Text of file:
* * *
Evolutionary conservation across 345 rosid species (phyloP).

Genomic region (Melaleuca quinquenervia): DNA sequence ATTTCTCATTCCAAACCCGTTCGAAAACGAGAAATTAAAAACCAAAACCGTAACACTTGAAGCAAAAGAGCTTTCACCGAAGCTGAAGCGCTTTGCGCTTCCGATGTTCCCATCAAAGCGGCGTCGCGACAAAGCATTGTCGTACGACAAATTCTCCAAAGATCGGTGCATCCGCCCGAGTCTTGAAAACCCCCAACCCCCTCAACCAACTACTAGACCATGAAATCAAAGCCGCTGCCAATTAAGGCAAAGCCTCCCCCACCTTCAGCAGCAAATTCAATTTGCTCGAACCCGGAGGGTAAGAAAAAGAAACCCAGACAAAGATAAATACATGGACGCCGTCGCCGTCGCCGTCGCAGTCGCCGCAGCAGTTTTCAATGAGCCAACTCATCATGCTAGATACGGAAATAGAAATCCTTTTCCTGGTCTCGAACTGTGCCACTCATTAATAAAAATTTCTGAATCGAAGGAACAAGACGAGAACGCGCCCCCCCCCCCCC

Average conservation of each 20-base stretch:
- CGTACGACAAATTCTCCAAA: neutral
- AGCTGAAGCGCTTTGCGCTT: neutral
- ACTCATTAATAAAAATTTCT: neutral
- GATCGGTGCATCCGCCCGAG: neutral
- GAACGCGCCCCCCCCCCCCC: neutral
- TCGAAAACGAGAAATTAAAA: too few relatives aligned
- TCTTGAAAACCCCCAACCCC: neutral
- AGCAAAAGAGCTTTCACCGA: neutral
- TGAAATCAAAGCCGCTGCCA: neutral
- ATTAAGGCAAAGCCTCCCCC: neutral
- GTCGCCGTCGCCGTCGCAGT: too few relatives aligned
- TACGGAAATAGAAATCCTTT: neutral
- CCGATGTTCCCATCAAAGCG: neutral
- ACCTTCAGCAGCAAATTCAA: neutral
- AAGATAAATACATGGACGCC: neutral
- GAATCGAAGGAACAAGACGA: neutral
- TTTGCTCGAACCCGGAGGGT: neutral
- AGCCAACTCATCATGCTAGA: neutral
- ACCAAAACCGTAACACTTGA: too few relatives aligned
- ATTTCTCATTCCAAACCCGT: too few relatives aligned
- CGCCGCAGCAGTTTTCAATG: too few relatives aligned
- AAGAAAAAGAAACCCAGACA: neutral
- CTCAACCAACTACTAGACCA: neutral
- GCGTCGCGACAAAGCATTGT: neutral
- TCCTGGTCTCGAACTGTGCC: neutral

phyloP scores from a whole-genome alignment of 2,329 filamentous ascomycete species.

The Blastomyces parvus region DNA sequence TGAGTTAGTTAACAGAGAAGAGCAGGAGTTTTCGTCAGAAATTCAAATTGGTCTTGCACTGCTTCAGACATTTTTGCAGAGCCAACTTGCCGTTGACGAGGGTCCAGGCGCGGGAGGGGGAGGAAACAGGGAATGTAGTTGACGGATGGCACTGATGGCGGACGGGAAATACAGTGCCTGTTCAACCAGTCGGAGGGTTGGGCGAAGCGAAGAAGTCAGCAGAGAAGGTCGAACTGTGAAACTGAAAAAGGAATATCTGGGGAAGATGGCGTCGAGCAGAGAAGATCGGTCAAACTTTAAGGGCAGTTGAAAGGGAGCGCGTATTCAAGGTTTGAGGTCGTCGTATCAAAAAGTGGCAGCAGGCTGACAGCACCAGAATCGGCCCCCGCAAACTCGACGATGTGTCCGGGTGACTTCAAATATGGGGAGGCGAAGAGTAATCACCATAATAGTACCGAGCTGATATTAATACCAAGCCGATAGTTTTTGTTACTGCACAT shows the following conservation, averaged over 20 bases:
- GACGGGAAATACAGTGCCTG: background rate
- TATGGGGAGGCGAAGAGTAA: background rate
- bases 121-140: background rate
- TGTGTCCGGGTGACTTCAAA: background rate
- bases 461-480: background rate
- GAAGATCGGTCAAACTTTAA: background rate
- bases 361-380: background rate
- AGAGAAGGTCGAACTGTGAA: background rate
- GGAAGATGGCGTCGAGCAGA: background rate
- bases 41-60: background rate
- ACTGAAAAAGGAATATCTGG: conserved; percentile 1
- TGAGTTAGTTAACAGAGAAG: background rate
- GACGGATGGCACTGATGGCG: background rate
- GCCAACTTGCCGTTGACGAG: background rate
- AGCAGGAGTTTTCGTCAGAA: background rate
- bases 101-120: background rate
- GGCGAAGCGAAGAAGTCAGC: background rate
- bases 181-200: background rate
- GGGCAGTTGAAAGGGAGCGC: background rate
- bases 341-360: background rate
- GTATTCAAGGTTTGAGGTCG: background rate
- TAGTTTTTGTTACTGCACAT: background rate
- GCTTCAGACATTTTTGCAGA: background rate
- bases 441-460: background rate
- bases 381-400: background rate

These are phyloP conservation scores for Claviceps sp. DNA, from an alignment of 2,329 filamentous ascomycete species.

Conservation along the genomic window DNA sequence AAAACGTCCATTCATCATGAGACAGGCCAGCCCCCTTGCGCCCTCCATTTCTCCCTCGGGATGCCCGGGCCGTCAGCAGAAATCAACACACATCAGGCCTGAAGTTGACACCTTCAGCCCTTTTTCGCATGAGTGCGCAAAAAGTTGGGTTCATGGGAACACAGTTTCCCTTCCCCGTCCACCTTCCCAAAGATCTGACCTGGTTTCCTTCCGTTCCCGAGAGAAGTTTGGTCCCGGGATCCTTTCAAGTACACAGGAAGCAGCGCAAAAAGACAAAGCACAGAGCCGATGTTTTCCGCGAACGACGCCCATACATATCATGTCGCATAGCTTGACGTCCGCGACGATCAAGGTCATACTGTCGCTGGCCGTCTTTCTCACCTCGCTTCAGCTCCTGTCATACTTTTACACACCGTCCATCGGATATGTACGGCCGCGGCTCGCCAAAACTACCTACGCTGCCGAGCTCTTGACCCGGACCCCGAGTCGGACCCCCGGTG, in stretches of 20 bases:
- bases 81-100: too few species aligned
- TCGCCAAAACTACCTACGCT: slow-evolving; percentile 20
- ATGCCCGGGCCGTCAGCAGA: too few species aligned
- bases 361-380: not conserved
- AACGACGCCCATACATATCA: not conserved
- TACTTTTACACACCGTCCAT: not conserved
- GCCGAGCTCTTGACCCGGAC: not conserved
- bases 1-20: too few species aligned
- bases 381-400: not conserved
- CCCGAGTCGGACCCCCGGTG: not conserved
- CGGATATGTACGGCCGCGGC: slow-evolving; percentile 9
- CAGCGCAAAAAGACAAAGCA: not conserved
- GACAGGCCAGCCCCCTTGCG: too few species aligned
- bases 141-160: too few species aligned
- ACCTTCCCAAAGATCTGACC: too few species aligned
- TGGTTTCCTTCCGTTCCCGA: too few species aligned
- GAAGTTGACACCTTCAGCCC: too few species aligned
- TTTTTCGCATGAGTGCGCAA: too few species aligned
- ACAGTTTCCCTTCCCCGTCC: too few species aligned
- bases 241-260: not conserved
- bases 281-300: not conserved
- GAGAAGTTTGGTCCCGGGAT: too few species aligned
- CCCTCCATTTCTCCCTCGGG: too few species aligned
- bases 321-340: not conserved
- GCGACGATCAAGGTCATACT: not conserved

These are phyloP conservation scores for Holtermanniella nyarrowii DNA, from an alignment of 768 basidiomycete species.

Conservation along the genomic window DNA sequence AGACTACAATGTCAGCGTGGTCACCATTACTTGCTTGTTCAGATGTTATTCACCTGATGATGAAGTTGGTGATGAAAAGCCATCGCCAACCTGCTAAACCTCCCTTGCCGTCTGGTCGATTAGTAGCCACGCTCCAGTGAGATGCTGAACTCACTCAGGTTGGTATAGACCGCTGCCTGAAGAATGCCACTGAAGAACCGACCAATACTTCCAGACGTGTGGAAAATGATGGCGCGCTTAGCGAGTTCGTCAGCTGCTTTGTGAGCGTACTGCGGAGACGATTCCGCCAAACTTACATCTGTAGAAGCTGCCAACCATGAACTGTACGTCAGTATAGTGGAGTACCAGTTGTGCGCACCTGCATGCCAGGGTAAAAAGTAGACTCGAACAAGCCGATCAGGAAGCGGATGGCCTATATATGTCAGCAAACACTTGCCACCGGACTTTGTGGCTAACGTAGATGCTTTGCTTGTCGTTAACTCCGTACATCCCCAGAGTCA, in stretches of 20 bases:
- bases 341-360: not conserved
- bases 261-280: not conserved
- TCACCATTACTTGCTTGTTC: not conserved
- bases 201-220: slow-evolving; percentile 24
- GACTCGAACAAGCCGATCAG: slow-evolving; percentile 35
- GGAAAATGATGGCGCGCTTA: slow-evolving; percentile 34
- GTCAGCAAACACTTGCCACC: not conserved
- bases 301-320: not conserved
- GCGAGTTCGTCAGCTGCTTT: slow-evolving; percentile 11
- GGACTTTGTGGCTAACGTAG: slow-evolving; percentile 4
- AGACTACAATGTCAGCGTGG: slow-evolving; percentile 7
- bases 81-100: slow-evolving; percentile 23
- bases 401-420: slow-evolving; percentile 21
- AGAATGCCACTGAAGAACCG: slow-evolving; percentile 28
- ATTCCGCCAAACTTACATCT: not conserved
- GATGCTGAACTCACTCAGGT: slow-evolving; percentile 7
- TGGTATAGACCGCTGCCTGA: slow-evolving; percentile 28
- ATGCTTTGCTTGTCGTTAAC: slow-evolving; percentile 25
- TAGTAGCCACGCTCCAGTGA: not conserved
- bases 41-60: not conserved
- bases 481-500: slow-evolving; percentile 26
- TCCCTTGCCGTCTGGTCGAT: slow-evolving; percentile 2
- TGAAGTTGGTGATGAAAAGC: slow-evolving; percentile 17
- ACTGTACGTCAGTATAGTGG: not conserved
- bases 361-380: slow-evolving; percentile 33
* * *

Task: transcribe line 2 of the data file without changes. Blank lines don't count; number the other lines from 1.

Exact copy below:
Genomic region (Melaleuca quinquenervia): DNA sequence ATTTCTCATTCCAAACCCGTTCGAAAACGAGAAATTAAAAACCAAAACCGTAACACTTGAAGCAAAAGAGCTTTCACCGAAGCTGAAGCGCTTTGCGCTTCCGATGTTCCCATCAAAGCGGCGTCGCGACAAAGCATTGTCGTACGACAAATTCTCCAAAGATCGGTGCATCCGCCCGAGTCTTGAAAACCCCCAACCCCCTCAACCAACTACTAGACCATGAAATCAAAGCCGCTGCCAATTAAGGCAAAGCCTCCCCCACCTTCAGCAGCAAATTCAATTTGCTCGAACCCGGAGGGTAAGAAAAAGAAACCCAGACAAAGATAAATACATGGACGCCGTCGCCGTCGCCGTCGCAGTCGCCGCAGCAGTTTTCAATGAGCCAACTCATCATGCTAGATACGGAAATAGAAATCCTTTTCCTGGTCTCGAACTGTGCCACTCATTAATAAAAATTTCTGAATCGAAGGAACAAGACGAGAACGCGCCCCCCCCCCCCC